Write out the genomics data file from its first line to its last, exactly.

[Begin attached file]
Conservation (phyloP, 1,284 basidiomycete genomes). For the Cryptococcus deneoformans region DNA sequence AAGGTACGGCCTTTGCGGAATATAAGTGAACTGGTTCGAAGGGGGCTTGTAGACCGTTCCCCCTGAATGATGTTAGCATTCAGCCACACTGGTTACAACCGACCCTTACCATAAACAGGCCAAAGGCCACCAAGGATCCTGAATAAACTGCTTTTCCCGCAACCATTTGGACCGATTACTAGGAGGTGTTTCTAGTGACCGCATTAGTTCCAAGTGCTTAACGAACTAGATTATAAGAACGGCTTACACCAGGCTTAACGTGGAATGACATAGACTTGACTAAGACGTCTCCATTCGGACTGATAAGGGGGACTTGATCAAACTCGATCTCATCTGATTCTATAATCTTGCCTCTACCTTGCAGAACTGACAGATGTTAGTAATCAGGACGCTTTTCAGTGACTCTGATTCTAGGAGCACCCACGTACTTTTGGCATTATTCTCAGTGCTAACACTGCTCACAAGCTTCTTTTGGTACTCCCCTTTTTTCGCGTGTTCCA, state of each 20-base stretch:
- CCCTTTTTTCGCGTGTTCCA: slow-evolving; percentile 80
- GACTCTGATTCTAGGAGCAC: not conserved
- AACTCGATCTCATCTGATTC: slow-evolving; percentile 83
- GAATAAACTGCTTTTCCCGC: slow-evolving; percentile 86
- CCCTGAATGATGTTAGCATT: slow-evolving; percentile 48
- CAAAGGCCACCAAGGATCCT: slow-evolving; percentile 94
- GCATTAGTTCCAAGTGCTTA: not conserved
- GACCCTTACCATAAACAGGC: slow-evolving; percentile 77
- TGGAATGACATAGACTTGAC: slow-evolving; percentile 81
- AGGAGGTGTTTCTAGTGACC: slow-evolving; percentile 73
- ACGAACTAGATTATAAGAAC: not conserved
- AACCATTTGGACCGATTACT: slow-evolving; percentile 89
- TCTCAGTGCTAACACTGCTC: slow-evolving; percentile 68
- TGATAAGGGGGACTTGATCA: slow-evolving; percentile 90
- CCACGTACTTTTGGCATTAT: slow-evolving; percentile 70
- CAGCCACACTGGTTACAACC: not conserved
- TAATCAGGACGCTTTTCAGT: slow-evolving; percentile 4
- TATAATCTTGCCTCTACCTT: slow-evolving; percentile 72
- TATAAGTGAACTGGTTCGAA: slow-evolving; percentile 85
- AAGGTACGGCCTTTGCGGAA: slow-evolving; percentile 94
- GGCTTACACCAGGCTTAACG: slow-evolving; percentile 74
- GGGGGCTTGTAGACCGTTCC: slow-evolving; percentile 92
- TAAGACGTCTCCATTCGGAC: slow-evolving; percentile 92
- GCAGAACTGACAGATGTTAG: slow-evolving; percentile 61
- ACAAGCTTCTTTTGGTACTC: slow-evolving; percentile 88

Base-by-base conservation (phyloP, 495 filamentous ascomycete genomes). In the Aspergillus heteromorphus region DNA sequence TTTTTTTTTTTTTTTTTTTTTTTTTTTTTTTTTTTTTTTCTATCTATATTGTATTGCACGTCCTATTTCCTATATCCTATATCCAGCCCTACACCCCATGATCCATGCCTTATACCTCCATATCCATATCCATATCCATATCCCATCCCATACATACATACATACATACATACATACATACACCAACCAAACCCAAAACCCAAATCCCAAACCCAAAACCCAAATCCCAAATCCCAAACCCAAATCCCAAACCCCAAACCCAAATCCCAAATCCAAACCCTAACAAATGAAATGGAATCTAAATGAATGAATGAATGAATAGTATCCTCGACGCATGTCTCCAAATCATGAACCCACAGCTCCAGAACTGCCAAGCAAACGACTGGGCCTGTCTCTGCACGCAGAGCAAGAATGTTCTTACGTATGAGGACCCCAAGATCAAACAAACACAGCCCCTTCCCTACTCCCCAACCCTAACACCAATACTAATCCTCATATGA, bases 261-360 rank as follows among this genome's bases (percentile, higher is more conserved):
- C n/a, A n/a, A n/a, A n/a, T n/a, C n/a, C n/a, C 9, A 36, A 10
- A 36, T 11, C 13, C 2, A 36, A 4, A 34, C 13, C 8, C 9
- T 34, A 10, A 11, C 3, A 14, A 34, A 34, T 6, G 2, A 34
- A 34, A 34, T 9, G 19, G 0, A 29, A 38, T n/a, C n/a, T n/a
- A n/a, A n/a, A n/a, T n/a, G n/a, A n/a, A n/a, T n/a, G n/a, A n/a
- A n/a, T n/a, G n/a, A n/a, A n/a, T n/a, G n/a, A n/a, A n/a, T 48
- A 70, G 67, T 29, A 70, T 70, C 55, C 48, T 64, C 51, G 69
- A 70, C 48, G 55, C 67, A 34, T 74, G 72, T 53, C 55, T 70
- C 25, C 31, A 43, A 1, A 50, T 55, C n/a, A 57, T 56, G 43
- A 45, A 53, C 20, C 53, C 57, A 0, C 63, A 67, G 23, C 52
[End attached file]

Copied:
Conservation (phyloP, 1,284 basidiomycete genomes). For the Cryptococcus deneoformans region DNA sequence AAGGTACGGCCTTTGCGGAATATAAGTGAACTGGTTCGAAGGGGGCTTGTAGACCGTTCCCCCTGAATGATGTTAGCATTCAGCCACACTGGTTACAACCGACCCTTACCATAAACAGGCCAAAGGCCACCAAGGATCCTGAATAAACTGCTTTTCCCGCAACCATTTGGACCGATTACTAGGAGGTGTTTCTAGTGACCGCATTAGTTCCAAGTGCTTAACGAACTAGATTATAAGAACGGCTTACACCAGGCTTAACGTGGAATGACATAGACTTGACTAAGACGTCTCCATTCGGACTGATAAGGGGGACTTGATCAAACTCGATCTCATCTGATTCTATAATCTTGCCTCTACCTTGCAGAACTGACAGATGTTAGTAATCAGGACGCTTTTCAGTGACTCTGATTCTAGGAGCACCCACGTACTTTTGGCATTATTCTCAGTGCTAACACTGCTCACAAGCTTCTTTTGGTACTCCCCTTTTTTCGCGTGTTCCA, state of each 20-base stretch:
- CCCTTTTTTCGCGTGTTCCA: slow-evolving; percentile 80
- GACTCTGATTCTAGGAGCAC: not conserved
- AACTCGATCTCATCTGATTC: slow-evolving; percentile 83
- GAATAAACTGCTTTTCCCGC: slow-evolving; percentile 86
- CCCTGAATGATGTTAGCATT: slow-evolving; percentile 48
- CAAAGGCCACCAAGGATCCT: slow-evolving; percentile 94
- GCATTAGTTCCAAGTGCTTA: not conserved
- GACCCTTACCATAAACAGGC: slow-evolving; percentile 77
- TGGAATGACATAGACTTGAC: slow-evolving; percentile 81
- AGGAGGTGTTTCTAGTGACC: slow-evolving; percentile 73
- ACGAACTAGATTATAAGAAC: not conserved
- AACCATTTGGACCGATTACT: slow-evolving; percentile 89
- TCTCAGTGCTAACACTGCTC: slow-evolving; percentile 68
- TGATAAGGGGGACTTGATCA: slow-evolving; percentile 90
- CCACGTACTTTTGGCATTAT: slow-evolving; percentile 70
- CAGCCACACTGGTTACAACC: not conserved
- TAATCAGGACGCTTTTCAGT: slow-evolving; percentile 4
- TATAATCTTGCCTCTACCTT: slow-evolving; percentile 72
- TATAAGTGAACTGGTTCGAA: slow-evolving; percentile 85
- AAGGTACGGCCTTTGCGGAA: slow-evolving; percentile 94
- GGCTTACACCAGGCTTAACG: slow-evolving; percentile 74
- GGGGGCTTGTAGACCGTTCC: slow-evolving; percentile 92
- TAAGACGTCTCCATTCGGAC: slow-evolving; percentile 92
- GCAGAACTGACAGATGTTAG: slow-evolving; percentile 61
- ACAAGCTTCTTTTGGTACTC: slow-evolving; percentile 88

Base-by-base conservation (phyloP, 495 filamentous ascomycete genomes). In the Aspergillus heteromorphus region DNA sequence TTTTTTTTTTTTTTTTTTTTTTTTTTTTTTTTTTTTTTTCTATCTATATTGTATTGCACGTCCTATTTCCTATATCCTATATCCAGCCCTACACCCCATGATCCATGCCTTATACCTCCATATCCATATCCATATCCATATCCCATCCCATACATACATACATACATACATACATACATACACCAACCAAACCCAAAACCCAAATCCCAAACCCAAAACCCAAATCCCAAATCCCAAACCCAAATCCCAAACCCCAAACCCAAATCCCAAATCCAAACCCTAACAAATGAAATGGAATCTAAATGAATGAATGAATGAATAGTATCCTCGACGCATGTCTCCAAATCATGAACCCACAGCTCCAGAACTGCCAAGCAAACGACTGGGCCTGTCTCTGCACGCAGAGCAAGAATGTTCTTACGTATGAGGACCCCAAGATCAAACAAACACAGCCCCTTCCCTACTCCCCAACCCTAACACCAATACTAATCCTCATATGA, bases 261-360 rank as follows among this genome's bases (percentile, higher is more conserved):
- C n/a, A n/a, A n/a, A n/a, T n/a, C n/a, C n/a, C 9, A 36, A 10
- A 36, T 11, C 13, C 2, A 36, A 4, A 34, C 13, C 8, C 9
- T 34, A 10, A 11, C 3, A 14, A 34, A 34, T 6, G 2, A 34
- A 34, A 34, T 9, G 19, G 0, A 29, A 38, T n/a, C n/a, T n/a
- A n/a, A n/a, A n/a, T n/a, G n/a, A n/a, A n/a, T n/a, G n/a, A n/a
- A n/a, T n/a, G n/a, A n/a, A n/a, T n/a, G n/a, A n/a, A n/a, T 48
- A 70, G 67, T 29, A 70, T 70, C 55, C 48, T 64, C 51, G 69
- A 70, C 48, G 55, C 67, A 34, T 74, G 72, T 53, C 55, T 70
- C 25, C 31, A 43, A 1, A 50, T 55, C n/a, A 57, T 56, G 43
- A 45, A 53, C 20, C 53, C 57, A 0, C 63, A 67, G 23, C 52